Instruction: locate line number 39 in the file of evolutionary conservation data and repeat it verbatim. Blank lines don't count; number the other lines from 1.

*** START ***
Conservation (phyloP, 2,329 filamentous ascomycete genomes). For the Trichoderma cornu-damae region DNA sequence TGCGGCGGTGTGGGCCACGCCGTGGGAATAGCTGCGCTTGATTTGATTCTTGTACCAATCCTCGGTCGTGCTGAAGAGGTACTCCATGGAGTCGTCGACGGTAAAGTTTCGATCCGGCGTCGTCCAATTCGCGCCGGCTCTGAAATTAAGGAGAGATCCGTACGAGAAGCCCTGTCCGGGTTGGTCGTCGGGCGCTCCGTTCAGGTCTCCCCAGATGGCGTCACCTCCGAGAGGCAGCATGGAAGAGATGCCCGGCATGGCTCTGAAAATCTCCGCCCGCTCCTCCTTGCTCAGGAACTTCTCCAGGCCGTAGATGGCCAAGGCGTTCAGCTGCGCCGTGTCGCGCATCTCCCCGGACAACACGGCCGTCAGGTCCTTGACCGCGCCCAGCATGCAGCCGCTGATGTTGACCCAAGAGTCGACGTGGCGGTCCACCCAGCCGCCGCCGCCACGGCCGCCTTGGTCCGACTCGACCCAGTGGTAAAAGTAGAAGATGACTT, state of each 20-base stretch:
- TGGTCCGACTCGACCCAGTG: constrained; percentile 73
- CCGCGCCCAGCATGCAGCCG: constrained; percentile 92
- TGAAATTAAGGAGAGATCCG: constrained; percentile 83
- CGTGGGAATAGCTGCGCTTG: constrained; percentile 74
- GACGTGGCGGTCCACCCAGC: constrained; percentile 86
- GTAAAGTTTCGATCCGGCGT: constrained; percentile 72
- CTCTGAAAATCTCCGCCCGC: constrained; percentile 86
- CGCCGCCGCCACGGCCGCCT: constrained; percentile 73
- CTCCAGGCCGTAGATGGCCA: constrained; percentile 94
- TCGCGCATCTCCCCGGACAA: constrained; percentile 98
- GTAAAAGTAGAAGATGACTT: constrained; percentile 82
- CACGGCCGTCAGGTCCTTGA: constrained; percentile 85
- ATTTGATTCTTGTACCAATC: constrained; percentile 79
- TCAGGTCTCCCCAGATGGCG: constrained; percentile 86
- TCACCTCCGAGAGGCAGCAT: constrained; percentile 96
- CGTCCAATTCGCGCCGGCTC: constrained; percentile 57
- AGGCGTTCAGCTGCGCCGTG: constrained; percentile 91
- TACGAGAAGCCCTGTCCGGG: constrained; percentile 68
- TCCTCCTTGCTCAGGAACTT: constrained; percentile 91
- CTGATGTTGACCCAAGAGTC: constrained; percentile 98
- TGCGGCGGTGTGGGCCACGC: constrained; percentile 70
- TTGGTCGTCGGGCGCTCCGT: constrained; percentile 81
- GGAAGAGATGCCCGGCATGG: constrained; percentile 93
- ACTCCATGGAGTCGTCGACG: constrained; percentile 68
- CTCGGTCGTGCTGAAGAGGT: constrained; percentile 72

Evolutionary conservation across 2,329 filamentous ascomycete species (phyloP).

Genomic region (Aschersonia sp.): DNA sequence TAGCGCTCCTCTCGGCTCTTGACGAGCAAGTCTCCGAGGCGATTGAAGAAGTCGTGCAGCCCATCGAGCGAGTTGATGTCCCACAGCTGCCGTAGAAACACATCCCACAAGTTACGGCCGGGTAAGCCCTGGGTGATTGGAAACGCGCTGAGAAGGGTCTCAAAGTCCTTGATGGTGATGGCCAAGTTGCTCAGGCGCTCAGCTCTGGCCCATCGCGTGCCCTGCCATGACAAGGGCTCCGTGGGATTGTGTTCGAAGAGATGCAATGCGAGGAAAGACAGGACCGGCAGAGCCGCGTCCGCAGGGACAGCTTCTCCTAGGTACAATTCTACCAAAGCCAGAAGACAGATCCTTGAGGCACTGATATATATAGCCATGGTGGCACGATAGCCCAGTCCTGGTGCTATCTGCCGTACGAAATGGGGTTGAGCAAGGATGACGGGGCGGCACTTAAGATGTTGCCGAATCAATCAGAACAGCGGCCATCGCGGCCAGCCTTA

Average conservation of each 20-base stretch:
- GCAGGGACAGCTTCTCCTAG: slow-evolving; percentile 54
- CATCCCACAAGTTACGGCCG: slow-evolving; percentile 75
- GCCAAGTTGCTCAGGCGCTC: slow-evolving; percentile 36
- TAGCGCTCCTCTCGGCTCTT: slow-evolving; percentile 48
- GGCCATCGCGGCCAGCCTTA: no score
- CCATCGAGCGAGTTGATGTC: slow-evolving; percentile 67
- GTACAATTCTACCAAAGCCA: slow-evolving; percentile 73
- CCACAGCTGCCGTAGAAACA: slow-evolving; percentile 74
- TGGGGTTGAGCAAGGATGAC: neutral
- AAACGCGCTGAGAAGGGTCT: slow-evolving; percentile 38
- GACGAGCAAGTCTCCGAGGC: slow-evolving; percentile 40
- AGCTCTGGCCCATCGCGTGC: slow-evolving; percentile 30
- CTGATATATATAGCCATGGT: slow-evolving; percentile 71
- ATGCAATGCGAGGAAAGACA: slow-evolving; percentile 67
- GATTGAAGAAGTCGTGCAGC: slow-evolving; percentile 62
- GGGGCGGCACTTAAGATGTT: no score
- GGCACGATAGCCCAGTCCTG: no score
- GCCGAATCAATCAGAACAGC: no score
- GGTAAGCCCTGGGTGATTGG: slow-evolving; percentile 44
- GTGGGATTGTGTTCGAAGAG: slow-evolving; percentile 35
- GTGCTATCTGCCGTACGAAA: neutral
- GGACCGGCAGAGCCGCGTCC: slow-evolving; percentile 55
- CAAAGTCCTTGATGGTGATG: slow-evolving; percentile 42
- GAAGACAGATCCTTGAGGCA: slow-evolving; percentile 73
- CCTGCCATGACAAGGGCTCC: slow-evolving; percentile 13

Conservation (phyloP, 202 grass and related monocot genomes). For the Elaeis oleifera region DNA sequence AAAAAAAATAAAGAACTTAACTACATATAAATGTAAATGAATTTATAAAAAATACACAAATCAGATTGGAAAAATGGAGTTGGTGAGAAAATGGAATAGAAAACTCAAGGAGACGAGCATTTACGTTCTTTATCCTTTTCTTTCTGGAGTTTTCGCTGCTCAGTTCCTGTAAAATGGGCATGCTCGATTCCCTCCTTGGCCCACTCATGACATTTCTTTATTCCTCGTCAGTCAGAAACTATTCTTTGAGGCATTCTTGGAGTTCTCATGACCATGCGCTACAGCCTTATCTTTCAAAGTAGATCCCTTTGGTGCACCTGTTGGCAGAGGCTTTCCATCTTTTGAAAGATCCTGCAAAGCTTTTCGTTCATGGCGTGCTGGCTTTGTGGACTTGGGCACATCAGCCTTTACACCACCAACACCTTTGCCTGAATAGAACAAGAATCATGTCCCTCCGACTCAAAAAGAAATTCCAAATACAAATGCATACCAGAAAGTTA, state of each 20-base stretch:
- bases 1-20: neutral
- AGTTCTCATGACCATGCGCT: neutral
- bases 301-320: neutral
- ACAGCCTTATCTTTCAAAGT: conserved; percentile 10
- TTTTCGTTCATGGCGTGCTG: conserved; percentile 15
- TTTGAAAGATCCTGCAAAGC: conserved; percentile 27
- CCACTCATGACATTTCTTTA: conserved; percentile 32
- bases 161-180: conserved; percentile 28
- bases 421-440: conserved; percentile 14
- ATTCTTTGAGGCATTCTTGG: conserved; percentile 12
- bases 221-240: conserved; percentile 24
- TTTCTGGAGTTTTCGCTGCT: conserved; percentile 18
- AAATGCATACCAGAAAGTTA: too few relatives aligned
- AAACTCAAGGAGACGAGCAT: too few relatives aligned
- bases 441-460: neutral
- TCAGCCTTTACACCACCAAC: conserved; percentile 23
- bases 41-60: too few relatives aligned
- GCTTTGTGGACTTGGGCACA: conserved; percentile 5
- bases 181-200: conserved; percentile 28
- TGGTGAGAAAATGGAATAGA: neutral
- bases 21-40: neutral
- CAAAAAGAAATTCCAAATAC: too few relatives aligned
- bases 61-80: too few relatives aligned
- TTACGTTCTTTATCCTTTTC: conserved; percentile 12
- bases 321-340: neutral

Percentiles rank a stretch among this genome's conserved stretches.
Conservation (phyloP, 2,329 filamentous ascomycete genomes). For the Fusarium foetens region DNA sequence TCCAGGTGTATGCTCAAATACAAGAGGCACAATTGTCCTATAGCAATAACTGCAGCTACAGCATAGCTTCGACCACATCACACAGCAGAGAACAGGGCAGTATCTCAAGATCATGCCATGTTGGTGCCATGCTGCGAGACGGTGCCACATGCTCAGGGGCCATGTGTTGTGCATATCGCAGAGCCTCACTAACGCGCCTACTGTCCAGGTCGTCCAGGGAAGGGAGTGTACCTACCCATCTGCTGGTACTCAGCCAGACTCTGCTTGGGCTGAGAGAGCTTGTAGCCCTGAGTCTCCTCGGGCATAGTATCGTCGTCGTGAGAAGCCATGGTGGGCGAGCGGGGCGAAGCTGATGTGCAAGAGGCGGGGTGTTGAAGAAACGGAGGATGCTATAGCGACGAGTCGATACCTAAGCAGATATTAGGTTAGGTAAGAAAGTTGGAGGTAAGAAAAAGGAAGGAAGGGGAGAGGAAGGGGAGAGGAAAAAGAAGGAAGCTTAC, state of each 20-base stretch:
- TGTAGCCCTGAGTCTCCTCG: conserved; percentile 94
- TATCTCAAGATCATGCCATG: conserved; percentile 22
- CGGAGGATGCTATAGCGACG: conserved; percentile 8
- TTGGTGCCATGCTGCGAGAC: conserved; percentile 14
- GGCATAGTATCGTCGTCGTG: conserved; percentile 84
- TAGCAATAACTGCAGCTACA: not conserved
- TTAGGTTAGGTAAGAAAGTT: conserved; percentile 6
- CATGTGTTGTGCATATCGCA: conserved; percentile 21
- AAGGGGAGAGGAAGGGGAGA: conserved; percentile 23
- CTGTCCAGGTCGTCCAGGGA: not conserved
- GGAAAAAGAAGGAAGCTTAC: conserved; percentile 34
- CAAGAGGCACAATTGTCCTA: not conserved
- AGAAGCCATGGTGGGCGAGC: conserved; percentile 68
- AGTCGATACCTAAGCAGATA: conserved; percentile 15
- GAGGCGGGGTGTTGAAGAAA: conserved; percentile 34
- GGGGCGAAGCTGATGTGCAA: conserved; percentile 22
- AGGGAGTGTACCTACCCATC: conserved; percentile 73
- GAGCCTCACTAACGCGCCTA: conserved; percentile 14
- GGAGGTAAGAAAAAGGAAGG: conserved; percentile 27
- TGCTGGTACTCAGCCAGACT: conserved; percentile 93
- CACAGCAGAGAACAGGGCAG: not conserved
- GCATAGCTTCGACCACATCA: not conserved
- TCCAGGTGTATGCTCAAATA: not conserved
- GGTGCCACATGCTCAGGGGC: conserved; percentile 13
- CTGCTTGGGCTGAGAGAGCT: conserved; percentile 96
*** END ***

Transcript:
- AAACGCGCTGAGAAGGGTCT: slow-evolving; percentile 38